Sample Size calculations in multilevel modelling. William Browne University of Nottingham (With thanks to Mousa Golalizadeh and Lynda Leese). Summary. Introduction to sample size calculations. A simulation-based approach. PINT for balanced 2 level models. Effect of balance.
University of Nottingham
(With thanks to
Mousa Golalizadeh and Lynda Leese)
Here RHS is sum of cases H0 true and H0 false.
Here we have looked at two examples with effect sizes 5 and 1 respectively. Assume σ takes the value 5 and so let us suppose we take a sample of size 25 Welshmen.
Case 1: 5/(5/√25)=1.645+z1-β,z1-β=3.355
Case 2: 1/(5/ √25)=1.645+z1-β,z1-β=-0.645
So here a sample of 25 Welshmen from a population with mean 180cms would almost always result in rejecting H0,
but if the population mean is 176cms then only 26% of such samples would be rejected.
We can plot curves of how power increases with sample size as shown in the next slide.
Here we see the two power curves for the two scenarios:
be used in many situations and hypothesis tests.
Construct research question -> Form null hypothesis that we believe false -> Collect appropriate data -> Reject hypothesis therefore proving our research question.
Note simulation curve is a good approximation of the theoretical curve although there are some minor (Monte Carlo) errors even with 5000 simulations per sample size.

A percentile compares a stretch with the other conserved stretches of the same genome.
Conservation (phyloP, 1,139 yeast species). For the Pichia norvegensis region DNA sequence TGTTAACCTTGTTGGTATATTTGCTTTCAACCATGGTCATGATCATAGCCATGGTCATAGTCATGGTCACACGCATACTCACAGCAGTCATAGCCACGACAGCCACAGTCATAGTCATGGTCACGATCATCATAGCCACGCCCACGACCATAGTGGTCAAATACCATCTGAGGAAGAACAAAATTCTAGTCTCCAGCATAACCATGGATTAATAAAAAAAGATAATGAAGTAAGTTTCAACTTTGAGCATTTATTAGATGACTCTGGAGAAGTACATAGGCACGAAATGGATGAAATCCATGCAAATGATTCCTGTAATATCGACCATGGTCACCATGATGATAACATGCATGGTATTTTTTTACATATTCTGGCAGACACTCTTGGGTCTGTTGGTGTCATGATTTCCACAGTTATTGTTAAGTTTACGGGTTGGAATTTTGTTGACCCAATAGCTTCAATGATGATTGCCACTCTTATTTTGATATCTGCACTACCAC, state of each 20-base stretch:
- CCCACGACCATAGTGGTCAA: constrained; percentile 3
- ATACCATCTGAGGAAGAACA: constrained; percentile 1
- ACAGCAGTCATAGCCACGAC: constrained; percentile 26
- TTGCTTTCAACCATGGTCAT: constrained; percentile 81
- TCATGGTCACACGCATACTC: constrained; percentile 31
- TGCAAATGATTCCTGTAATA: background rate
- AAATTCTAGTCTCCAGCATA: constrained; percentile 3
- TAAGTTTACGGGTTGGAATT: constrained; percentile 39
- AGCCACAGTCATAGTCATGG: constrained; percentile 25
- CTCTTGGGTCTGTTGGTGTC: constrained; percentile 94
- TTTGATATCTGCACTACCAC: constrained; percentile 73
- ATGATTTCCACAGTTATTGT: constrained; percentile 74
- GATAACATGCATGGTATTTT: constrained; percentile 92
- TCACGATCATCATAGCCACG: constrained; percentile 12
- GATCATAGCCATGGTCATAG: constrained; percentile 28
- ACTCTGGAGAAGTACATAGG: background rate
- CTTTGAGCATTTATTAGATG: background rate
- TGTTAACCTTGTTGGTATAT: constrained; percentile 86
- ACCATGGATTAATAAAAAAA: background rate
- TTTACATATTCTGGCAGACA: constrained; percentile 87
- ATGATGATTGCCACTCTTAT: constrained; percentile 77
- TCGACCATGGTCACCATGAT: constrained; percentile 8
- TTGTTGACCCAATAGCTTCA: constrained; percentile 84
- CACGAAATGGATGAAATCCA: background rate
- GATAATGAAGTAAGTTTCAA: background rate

We will here mainly consider 2-level models and take as our application area education, so we have students nested within schools.
When deciding on a sampling scheme we have many choices:
Our decision will depend on which parameter we wish to estimate in the model.
The design effect formula:
Design effect = 1 + (n-1)ρ
suggests that if we are to sample a fixed (balanced) number of pupils n*N then our best power results when n is smallest i.e. sampling one pupil each from 100 schools is better than sampling 100 pupils from the same school.
The effect of sampling policy is most important in scenarios where ρ is large e.g. repeated measures designs.
The simulation procedure gives approximately the same power curve and so in this simple example we have an easy to use formula.
The reason in practice for sampling several pupils from each school is purely the additional cost incurred in visiting additional schools.
Here we see good agreement from approaches. It appears that we need a large dataset to have strong power for this hypothesis.
Here the PinT curve appears to give slightly higher power suggesting that maybe the alternative predictor variances would be more appropriate.
Extremely unbalanced designs are really estimating the effect of the large school instead of the global mean and hence the level 2 variance is often estimated as 0.